“Coolmine was the end of a downward spiral for me. People talk about all the things you can hypothetically lose due to addiction – but you don’t really believe it’ll happen to you.
“Before I came to Coolmine, first I lost my job due to my addiction. Then, very soon after, my partner left me, taking our baby son with him. This meant that I also lost the home we had shared, as I was unable to pay rent on my own.
“I went from being a working mother living with my partner and baby, to being single, homeless, jobless and without custody of my son, in a frighteningly short space of time. I was also living far away from family and friends, so I was completely isolated.
“From then I had no real home for the next couple of years, and I was in and out of treatment centres and psychiatric hospitals, sometimes staying with friends (who were also in addiction) or in homeless hostels in between. Any time I was discharged from a treatment program, I was out completely on my own with nowhere to sleep and no structure to fill my days, and I relapsed immediately every time.
“When I went to bed at night, I absolutely didn’t care if I woke up in the morning. I’d already lost everything I cared about, and it seemed impossible that anything would ever change for me.
“As I’d been to so many other treatment centres, I thought I knew what to expect, but Coolmine was a little bit different. Instead of staff showing me around the building on my first day, and telling me about the rules and procedures, it was other clients welcoming me, who were just a little bit ahead of me in their journey. I found this really inspirational – I recognised myself in these women, and wondered was it really possible that I could become as strong and confident and assertive as they were, if I just stuck this out.
“The early weeks were certainly a struggle, but I was really “minded” by more senior peer in those first few weeks. The other women were always checking in with me, and while I was often anxious and overwhelmed, I was never left to go through it on my own.
“It’s been five years since I entered Coolmine. At that time, I was homeless and unemployed. I had extremely limited access with my toddler son, and whatever access we did have had to be supervised. My son’s father wouldn’t speak to me, nor would most of my family or friends. My mental health was in absolute shreds.
“Five years later, my son’s father and I share custody, with my son spending plenty of time with each of us. My son is happy and healthy, and his father and I are able to make all parenting decisions together, with our son’s welfare as our priority.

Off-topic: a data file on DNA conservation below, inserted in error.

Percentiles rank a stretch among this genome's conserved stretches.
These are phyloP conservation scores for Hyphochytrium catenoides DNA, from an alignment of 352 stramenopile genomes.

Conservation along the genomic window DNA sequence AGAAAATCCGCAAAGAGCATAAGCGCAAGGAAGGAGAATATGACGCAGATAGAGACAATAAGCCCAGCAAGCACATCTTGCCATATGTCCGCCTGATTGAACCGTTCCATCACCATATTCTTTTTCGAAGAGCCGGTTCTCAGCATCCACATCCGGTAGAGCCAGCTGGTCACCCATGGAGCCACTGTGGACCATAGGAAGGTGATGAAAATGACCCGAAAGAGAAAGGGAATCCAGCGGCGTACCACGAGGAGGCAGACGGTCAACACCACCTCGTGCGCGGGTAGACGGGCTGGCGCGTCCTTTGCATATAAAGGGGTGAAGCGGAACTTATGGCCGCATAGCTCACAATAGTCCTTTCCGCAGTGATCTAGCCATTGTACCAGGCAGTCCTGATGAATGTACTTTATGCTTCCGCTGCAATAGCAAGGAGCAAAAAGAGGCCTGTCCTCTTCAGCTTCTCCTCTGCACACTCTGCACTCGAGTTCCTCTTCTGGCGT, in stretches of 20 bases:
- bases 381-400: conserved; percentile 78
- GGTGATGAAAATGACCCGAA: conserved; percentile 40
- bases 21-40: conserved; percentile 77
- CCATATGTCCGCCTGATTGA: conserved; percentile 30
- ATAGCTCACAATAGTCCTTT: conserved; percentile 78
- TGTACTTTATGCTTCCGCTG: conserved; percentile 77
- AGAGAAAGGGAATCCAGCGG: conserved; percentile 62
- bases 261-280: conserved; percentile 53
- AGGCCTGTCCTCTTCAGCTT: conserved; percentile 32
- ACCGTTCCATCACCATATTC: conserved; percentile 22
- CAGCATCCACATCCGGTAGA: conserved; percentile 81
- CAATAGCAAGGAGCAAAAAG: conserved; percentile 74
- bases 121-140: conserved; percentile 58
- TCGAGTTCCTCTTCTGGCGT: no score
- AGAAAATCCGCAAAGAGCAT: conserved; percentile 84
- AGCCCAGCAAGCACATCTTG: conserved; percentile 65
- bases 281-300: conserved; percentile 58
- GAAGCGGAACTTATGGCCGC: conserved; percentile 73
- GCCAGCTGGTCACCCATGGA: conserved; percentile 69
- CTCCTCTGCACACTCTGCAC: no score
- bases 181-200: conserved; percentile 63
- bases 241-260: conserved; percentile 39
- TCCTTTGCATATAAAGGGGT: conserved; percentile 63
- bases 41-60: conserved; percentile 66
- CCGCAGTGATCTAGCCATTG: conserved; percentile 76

“Coolmine helped me find suitable housing after I left the residential part of the programme – after a few months in supported housing, I found a place of my own to rent, where my son and I are still living today.
“After leaving Ashleigh House, I wasn’t ready to return to full-time employment straight away, so I started off working on a Community Employment Scheme with Coolmine, to build up my confidence again. I am now back working in Finance – I have a job that I love, in a great company and with a really wonderful team of people. I’m also studying for further professional qualifications, to help me progress in my career.
“The above is all Recovery Capital – a concept I’d heard mentioned in the past. But what’s different about Coolmine is that they actually give clients real practical assistance with building the supports and assets that are needed to maintain recovery.
“Every single day I am so happy and grateful that I’m a productive member of society again. It’s something many people take for granted, until you’ve lost it all.
“Looking back to five years ago, I wish I had known that life in recovery could be as good and as rewarding as it is! As I was so dependent on substances to get me through every minute of every day, when I visualised life without it, everything seemed so miserable and overwhelming. The reality is, I wake up every morning full of happiness and gratitude for the day ahead of me. Of course, I face struggles and challenges, all of the time, but it’s all so manageable with substances out of the picture.
“For anyone considering looking for help in overcoming their addiction, my advice would be that – yes it will be difficult, and yes it will take time, and you’ll find yourself discovering inner strength and resources you never imagined you were capable of – and it will be worth every minute.
“Addiction tricks you into thinking life is unmanageable without your substance, the truth is that EVERY challenge is manageable once you’re free of the slavery of addiction. Addiction tells you you’re a worthless human being and you don’t deserve recovery – the truth is that, when your addiction is stripped away, you’ll find that deep down you’re a good person, you always were, and you and your loved ones deserve you at your best.”